Ultimately, the declining marriage rate spawns economic repercussions that have an impact on the entire black community, researchers say.

"The defining feature of the black middle-class is marriage," says Mincy, explaining that dual-income households are essential for the community's economic status to rise.

"Having to meet the expenses of life, and having little money to put away, inhibits our ability to own businesses, to buy property. . . . One reason the black community has so little wealth is we haven't pooled our incomes despite the fact black women have been working for as long as we can remember."

What Might Have Been

Lady Cage has struggled alone. And she has little sympathy for divorced women who complain they cannot find new mates when many, like her, have never walked down the aisle.

An aspiring businesswoman in her 30s, Cage won't give her age, but acknowledges that in some men's eyes, she's no longer young.

Searching, but not desperate, Cage sometimes ponders what might have been: Kind and loving guys she let go because they didn't fulfill fantasy; marriage proposals in college that she declined.

"Maybe I should have jumped then," she says, laughing. Sometimes "you do regret it." But Cage has not given up hope. She now dates men she once might not have considered. And in the meantime, a job, volunteer work and an exercise routine fill her days.

"I'd rather have a husband and a family," she admits. "But you don't dwell on it. It'll happen. Even with this dwindling pool, it will happen."

Middle- to upper-income black women may be less adversely affected than their lower-income counterparts, but experts say both groups wind up drawing from the same shrunken pool.

And that competition, many women say, makes some single black men less willing to settle down with one woman.

"When you talk to guys, a lot feel there's so many black women out here looking for a black man, they don't have to act right," says Lynda Lucas, a 37-year-old divorcee who last December joined a black dating service. "If you don't want them, Mary down the hall (does), and (she'll) do whatever to keep him."

Audrey Chapman tells of moving from Connecticut to Washington: "In Washington the rumor is 7 (females) to 1 (male). I said, 'People are crazy. There are men all over the place.' But a guy would say that to give himself leverage."

A relationship counselor, Chapman says she understands why some black males trumpet such numbers, regardless of the truth. "I think black men are always seeking some kind of power in this society, and the (people) they seek it with (are) black women," she explains. "They don't have power anywhere else."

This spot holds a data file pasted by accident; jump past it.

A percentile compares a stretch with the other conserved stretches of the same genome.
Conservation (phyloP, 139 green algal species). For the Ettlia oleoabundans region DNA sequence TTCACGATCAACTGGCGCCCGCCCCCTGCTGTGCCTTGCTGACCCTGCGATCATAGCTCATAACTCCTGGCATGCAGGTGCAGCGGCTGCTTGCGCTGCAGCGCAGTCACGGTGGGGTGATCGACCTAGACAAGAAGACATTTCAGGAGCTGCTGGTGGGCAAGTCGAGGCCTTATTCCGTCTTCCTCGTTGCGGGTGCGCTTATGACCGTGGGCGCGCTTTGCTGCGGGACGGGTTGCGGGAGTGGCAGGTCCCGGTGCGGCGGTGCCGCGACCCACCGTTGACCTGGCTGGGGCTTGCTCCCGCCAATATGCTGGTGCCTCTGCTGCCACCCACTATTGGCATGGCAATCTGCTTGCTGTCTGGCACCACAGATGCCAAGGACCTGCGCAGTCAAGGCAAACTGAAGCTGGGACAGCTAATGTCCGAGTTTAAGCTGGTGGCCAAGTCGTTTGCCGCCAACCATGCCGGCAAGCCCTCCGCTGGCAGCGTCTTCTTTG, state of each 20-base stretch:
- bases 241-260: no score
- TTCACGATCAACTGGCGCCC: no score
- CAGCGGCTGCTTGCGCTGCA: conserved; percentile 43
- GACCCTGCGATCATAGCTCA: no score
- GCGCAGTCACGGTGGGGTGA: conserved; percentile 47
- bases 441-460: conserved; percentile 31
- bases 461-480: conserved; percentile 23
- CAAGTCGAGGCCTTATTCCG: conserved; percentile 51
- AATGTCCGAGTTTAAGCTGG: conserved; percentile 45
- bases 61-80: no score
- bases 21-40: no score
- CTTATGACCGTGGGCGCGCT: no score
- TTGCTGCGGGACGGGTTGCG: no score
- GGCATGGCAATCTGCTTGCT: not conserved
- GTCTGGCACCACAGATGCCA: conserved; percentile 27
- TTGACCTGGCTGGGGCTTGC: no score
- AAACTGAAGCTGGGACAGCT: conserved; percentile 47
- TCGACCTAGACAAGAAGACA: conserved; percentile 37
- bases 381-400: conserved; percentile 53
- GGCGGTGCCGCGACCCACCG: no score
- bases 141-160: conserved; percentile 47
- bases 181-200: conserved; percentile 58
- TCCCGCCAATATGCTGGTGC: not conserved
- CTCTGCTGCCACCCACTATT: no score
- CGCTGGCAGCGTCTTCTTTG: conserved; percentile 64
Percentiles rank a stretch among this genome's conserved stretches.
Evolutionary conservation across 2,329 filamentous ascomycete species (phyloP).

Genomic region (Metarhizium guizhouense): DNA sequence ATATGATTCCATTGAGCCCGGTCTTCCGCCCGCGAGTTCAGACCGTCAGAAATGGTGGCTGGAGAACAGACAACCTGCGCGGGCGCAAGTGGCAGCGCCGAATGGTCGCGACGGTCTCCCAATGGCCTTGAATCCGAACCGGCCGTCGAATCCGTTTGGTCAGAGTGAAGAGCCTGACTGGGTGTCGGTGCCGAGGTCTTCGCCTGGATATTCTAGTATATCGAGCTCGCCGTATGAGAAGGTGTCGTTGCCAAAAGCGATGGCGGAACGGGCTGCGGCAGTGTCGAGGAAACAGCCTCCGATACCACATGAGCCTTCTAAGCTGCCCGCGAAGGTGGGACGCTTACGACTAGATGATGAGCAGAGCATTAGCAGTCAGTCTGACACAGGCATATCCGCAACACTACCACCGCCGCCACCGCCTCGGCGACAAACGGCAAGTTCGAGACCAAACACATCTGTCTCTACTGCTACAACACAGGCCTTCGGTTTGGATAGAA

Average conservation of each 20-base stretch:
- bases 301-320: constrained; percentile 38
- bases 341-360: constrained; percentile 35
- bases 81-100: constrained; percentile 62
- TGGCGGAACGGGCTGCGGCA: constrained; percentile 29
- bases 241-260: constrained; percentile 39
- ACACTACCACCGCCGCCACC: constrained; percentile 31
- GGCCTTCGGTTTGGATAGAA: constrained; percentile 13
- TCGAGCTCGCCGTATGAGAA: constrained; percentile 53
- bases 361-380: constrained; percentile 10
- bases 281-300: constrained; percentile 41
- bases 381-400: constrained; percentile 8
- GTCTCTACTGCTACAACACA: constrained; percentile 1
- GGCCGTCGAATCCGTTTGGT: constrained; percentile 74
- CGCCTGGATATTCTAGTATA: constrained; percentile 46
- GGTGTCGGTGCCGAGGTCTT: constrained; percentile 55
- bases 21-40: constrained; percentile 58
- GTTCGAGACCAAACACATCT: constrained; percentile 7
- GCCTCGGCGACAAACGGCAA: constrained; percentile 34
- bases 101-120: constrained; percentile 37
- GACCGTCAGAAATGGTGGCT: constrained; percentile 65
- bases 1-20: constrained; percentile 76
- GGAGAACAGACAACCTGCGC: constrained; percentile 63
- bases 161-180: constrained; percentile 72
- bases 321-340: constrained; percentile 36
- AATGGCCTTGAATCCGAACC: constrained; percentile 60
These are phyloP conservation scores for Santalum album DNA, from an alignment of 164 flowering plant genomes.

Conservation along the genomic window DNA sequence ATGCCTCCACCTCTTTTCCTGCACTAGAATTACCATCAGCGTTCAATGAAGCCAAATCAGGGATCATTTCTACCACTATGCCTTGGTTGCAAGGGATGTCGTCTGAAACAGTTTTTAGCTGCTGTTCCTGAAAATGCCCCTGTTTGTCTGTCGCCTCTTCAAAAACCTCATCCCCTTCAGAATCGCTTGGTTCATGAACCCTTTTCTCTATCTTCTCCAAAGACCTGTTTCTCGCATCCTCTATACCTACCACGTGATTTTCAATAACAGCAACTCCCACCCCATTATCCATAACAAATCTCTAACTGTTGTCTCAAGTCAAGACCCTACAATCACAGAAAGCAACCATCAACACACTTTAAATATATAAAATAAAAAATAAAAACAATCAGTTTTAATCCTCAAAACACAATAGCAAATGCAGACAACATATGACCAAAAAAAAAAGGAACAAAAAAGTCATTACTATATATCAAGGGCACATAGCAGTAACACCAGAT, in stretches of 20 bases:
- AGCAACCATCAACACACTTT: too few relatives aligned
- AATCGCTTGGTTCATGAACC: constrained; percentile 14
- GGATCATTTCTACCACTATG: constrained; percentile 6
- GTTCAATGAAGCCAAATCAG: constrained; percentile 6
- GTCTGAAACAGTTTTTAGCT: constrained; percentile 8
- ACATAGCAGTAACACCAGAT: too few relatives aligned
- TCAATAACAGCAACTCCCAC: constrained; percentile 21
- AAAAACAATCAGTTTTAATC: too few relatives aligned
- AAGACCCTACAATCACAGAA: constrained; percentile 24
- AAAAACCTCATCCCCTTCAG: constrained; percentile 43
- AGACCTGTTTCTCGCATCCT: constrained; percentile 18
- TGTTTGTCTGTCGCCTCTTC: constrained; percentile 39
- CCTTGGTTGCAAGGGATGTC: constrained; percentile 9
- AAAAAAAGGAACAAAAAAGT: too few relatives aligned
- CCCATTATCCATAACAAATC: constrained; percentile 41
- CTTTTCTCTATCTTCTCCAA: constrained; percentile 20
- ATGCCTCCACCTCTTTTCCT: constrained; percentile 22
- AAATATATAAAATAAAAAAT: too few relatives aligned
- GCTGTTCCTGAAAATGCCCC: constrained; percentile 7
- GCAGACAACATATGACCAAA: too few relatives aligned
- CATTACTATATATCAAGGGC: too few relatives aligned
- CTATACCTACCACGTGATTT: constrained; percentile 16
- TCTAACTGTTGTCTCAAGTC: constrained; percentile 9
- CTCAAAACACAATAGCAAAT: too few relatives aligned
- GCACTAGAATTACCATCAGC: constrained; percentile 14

Fantasy and Reality

To be sure, there are single women who enjoy their independence and have no desire to pursue the stuff of fairy-tales and TV sitcoms.

Yet, many women want to marry, no matter their color. "We mirror the larger society," says Barbara Miles, editor of Chocolate Singles, a lifestyle magazine for unmarried blacks. "We raise little girls from the cradle to start picking out their wedding gowns. . . . If they don't live out the fantasy, they get very frustrated."

For a growing number of Americans, the fantasy is simply not reality. From 1970 to 1991, the percentage of married adults nationally dropped from 72 to 61, according to the Census Bureau. The percentages dropped from 73 to 64 for whites and from 62 to 61 for Latinos.

But blacks had the biggest decline--from 64% in 1970 to 44% in 1991.

In some age groups, the number of never-married black women is more than twice that of their white and Latina counterparts. Last year, 41% of black women age 34 and younger had never married, compared to 15% of whites and 20% of Latinas, according to federal statistics.

While noting the effects that violence, incarceration, and unemployment have on limiting the pool of available black men, some experts say the declining marriage rate in the black community simply mirrors the overall decline of matrimony in the U. S. Professionals postponing marriage while pursuing careers, and the growing acceptance of being single also contribute to the decline, they say. Mincy adds that some men may be reluctant to marry women who already have children.

Others, however, contend that some black women limit their own chances at marriage by wanting their potential mates to meet unrealistic expectations.

"(They) look for too much in the wrong areas," Chapman says. "By the time we define who this man needs to be, they have eliminated the majority of black men. They want a black Donald Trump, and you can count on one hand the number of men who fit that description."

Raging Debate

The charge that black women want too much is fiercely debated--by men who claim they are hard-working and available, but often ignored; by women who say they simply want a man who will love and respect them; by professionals who defend their desire to marry a man with similar education and income.

"A lot of women should stop relying on TV to tell them what a good black male should be," says 24-year-old Andre Barrington, owner of "Black Obsessions," a L. A.-based video-dating agency. Despite the diminishing pool, he says, "there are (still) quality men out there" eager to marry black women.